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Literature Review

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There is a vast body of work regarding the evaluation of instruction.  The following items are references which have been found most useful, or which have been influential in shaping the discussion of evaluating teaching.

Definitions/Theories of teaching effectiveness
Suggested Readings:

Bain, K. 2004. What the Best College Teachers Do. Cambridge, MA: Harvard Press.

Cashin, W. E. 1989. "Defining and evaluating college teaching." (IDEA Paper No. 21). Manhattan: Kansas State University, Center for Faculty Evaluation and Development

Cohen, P.A. 1980. "Effectiveness of student rating feedback for improving college instruction: a meta-analysis of findings." Research in Higher Education, 13, 321-341.

Hobson, S. M. & Talbot, D. M. 2001. "Understanding student evaluations: what all faculty should know." College Teaching 49(1): 26-31.

Marsh, H. W. & Roche, L.A. 1997. "Making students’ evaluation of teaching effectiveness effective: the critical issues of validity, bias, and utility."  American Psychologist 52(11): 1887-1197.

McKeachie, W. 1997.  "Student ratings; the validity of use."  American Psychologist  v52, no.11, 1218-1225.

McKeachie, W. and Svinicki, M. 2006. McKeachie’s Teaching Tips. Boston, MA: Houghton Mifflin Company.

Ory, J. 2000. "Teaching evaluation: past, present, and future." New Directions for Teaching and Learning, no.83, Fall 2000

The criterion for teaching effectiveness varies depending on the goals of individual instructors and the mission of their institution.  In an effort to address the multi-dimensionality of teaching goals and responsibilities, teaching effectiveness is typically defined in terms of student learning (Hobson & Talbot, 2001).  However, focusing on student learning exacerbates the difficulty of defining teaching effectiveness, because learning assessment encompasses equally broad criterion that range from personal development, to increased knowledge, to self-discipline, to career development.  Marsh (1983) identified nine factors related to teaching effectiveness: learning/value, instructor enthusiasm, organization/clarity, group interaction, individual rapport, breadth of coverage, examinations /grading, assignments/readings, and workload/difficulty.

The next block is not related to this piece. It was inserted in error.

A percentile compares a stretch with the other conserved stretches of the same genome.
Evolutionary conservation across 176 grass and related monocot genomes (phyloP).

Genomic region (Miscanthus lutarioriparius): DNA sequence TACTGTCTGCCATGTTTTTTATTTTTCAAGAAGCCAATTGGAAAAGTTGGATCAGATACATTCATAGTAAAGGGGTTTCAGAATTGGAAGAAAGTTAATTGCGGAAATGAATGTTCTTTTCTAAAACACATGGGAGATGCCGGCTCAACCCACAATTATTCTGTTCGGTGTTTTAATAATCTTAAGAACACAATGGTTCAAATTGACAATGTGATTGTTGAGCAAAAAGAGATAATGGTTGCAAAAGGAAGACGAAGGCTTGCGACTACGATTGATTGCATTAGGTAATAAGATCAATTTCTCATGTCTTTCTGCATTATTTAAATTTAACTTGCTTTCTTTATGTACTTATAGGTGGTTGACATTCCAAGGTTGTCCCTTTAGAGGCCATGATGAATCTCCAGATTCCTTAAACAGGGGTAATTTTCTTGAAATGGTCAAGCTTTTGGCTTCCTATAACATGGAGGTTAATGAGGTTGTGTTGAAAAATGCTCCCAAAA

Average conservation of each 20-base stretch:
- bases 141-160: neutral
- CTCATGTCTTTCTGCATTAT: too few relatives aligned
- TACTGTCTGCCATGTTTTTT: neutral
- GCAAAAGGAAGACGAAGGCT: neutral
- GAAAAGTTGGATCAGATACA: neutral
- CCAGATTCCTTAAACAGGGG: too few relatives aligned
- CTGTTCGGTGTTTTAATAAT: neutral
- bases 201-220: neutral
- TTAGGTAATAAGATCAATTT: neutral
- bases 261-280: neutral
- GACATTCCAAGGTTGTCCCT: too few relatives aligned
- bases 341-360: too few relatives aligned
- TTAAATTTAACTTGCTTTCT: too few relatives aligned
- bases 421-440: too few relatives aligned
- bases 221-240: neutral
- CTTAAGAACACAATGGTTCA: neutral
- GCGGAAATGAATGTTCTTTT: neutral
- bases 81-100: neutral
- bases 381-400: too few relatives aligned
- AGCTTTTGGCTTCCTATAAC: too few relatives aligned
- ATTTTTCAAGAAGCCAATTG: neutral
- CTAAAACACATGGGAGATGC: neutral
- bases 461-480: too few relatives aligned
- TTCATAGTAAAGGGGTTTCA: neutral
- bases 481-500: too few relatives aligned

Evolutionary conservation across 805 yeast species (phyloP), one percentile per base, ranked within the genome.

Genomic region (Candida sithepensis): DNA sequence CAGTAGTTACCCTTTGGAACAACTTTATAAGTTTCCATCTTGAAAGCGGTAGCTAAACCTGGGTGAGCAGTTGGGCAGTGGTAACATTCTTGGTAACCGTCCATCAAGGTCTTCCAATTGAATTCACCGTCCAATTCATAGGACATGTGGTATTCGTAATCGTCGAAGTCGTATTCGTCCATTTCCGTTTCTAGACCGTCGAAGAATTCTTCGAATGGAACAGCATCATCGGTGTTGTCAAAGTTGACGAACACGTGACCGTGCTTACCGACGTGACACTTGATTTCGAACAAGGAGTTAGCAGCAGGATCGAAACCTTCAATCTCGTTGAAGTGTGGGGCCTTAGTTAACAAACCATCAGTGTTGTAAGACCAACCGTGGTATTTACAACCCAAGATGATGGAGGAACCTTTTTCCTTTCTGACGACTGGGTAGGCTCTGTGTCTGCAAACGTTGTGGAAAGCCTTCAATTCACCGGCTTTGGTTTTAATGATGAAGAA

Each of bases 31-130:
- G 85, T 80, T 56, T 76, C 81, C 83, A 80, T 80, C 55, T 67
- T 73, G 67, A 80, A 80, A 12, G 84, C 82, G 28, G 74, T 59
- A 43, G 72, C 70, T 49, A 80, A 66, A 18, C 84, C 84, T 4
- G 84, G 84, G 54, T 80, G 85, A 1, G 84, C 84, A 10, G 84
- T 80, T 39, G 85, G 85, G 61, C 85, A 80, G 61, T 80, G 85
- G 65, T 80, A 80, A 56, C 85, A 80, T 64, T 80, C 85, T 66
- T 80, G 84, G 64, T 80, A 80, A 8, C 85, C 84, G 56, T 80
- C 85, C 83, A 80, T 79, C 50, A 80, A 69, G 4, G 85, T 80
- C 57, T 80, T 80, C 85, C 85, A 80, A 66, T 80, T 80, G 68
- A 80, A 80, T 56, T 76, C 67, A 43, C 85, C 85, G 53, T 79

While research supports Marsh’s multi-dimensional factor analysis, a recent outcome assessment movement supports quantifying student learning in terms of job placement outcome (Ory, 2000).  This approach attempts to take the onus of evaluation-based decisions off student rating systems, which critics claim are too subjective.  Some of the subjectivity in the evaluation process results from students rating areas of teaching effectiveness that they are unable to access, which they identify as, 1) the goals, content, and organization of course design; 2) methods and materials used in delivery; and 3) evaluation of student work, including grading practices (Cohen, 1980; Cashin, 1989; McKeachie, 1997; 2006; Bain, 2004).


Student Perspective on Teaching Evaluations
Suggested Readings:

Chen, Y. & Hoshower, L.B. 2003. "Student evaluation of teaching effectiveness: an assessment of student perception and motivation." Assessment and Evaluation in Higher Education 28(1): 71-88.

Sojka, J., Gupta, A.K. & Deeter-Schmetz, D.R. 2002. "Student and faculty perception of student evaluations of teaching: a study of similarities and differences." College Teaching 50(2): 44-49.